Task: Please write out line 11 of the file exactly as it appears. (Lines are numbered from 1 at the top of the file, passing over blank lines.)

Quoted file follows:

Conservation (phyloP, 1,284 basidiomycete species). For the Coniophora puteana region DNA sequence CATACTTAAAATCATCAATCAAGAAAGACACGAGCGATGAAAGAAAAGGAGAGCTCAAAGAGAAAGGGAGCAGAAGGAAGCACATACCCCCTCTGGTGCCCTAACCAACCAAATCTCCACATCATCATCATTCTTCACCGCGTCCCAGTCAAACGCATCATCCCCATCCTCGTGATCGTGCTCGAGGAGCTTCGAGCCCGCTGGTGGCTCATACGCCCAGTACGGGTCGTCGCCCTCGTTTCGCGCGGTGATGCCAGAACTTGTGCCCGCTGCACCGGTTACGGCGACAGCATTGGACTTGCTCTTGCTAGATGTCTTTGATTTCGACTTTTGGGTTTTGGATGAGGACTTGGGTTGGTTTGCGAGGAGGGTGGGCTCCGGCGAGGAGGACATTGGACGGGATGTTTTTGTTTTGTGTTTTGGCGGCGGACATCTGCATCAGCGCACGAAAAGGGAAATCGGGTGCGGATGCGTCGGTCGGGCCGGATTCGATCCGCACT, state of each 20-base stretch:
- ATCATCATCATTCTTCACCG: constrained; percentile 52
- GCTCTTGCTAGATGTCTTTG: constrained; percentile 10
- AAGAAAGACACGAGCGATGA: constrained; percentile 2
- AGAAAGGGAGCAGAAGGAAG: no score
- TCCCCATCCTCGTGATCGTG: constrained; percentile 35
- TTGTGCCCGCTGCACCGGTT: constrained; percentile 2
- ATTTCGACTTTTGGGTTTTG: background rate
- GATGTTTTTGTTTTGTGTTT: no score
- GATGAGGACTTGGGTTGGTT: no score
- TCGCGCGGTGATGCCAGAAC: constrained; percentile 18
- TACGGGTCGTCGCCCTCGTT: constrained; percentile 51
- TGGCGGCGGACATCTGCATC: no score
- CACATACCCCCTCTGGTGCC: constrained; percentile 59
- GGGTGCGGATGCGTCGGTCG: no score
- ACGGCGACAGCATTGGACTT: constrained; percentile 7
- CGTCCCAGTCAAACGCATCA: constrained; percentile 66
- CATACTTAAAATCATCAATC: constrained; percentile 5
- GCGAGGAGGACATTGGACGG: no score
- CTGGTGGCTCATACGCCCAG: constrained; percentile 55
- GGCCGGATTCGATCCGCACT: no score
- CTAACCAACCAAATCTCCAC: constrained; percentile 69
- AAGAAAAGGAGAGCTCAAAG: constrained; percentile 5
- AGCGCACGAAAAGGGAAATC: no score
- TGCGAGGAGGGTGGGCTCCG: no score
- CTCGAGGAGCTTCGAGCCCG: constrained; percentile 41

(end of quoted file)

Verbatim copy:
- TCGCGCGGTGATGCCAGAAC: constrained; percentile 18